Other popular fields of sport in Viljandi are handball, football, volleyball, basketball, wrestling, archery and rowing.


Boatman of ViljandiEdit

Often the popular song is sung about the Boatman of Viljandi or the legend of him is told. Long-long ago, as a young man he had once taken a young girl across the lake on a summer evening and fallen hopelessly in love with the girl's blue eyes. Nobody knows what happened on the lake, but on the other side, the girl just waved him good-bye and left... However, the Boatman, a grey old man now, is said to row on the lake to this day, longing to see those wonderful blue eyes again.

According to another story, it was a boatman from Gauja who had dedicated a song to his loved one. As the young woman had moved near Viljandi, the song had changed, too.

International relationsEdit

Viljandi as historic Hanseatic town is a member of the international City League the Hanse.

Twin towns – sister citiesEdit

Viljandi is twinned with:[8]


  • Viljandi Folk Music Festival a music festival with a focus on European folk music. It is traditionally held in the end of July. In the year 2006, over 24,000 people attended the concerts. As such, it is the largest annual music festival in Estonia. Due to this, Viljandi is sometimes called the Estonian Capital of Folk Music.
  • Early Music Festival
  • Notafe Festival – originally 'Noore Tantsu (Young Dance) Festival' : Annual experimental theater festival founded in 1993, traditionally held in mid July.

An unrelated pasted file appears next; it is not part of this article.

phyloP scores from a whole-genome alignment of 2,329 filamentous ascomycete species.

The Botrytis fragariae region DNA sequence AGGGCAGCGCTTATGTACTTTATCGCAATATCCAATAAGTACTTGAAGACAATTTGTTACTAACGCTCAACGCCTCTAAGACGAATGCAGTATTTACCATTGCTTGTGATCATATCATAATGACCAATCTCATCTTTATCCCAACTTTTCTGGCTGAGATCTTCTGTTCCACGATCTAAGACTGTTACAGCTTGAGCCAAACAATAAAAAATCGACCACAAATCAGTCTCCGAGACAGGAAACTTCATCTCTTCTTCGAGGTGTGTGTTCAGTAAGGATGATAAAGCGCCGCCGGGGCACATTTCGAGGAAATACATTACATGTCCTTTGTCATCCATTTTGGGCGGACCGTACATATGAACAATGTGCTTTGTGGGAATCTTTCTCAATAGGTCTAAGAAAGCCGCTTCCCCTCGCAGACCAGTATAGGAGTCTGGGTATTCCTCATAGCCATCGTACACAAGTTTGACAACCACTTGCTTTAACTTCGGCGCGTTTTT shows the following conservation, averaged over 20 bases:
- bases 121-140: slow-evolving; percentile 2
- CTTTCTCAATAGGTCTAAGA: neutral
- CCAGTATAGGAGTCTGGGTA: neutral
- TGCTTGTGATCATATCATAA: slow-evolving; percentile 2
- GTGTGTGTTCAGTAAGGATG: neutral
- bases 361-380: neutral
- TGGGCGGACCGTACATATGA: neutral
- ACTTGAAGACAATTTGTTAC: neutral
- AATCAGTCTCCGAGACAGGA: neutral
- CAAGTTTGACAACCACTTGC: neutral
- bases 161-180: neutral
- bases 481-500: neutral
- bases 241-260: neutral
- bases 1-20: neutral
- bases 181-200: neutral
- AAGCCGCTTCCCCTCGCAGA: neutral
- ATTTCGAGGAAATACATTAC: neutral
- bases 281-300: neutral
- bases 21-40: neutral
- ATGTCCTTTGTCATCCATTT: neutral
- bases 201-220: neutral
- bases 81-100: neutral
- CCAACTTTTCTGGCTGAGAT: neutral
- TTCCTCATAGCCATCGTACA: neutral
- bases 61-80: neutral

• Winter Folk Dance Festival
  • "Theatre in Suitcase" puppet theatre festival
  • Rock Ramp Festival
  • Viljandi Hanseatic Days are traditionally held in June every year. The program covers different activities and events like a Hanseatic fair, where people can buy and sell traditional goods. The Viljandi Hanseatic Days also offer concerts and live performances from local and foreign performers. Different workshops are opened. Medieval sports games take place by the Lake Viljandi.
  • International Hanseatic Days will be held in Viljandi from 2015.
  • Grand Race around Lake Viljandi

Notable residentsEdit


See alsoEdit


  1. ^ a b "Statistikaamet". Retrieved 10 October 2019.
  2. ^ "Climate normals-Temperature". Estonian Weather Service. Retrieved 2 February 2021.
  3. ^ "Climate normals-Precipitation". Estonian Weather Service. Retrieved 2 February 2021.
  4. ^ "Climate normals-Humidity". Estonian Weather Service. Retrieved 2 February 2021.
  5. ^ "Rekordid" (in Estonian). Estonian Weather Service. Retrieved 7 April 2021.
  6. ^ "Kliimanormid-Sademed, õhuniiskus" (in Estonian). Estonian Weather Service. Archived from the original on 22 February 2012. Retrieved 1 February 2021.
  8. ^ "Sõpruslinnad". (in Estonian). Viljandi linn. Retrieved 2021-03-29.

External linksEdit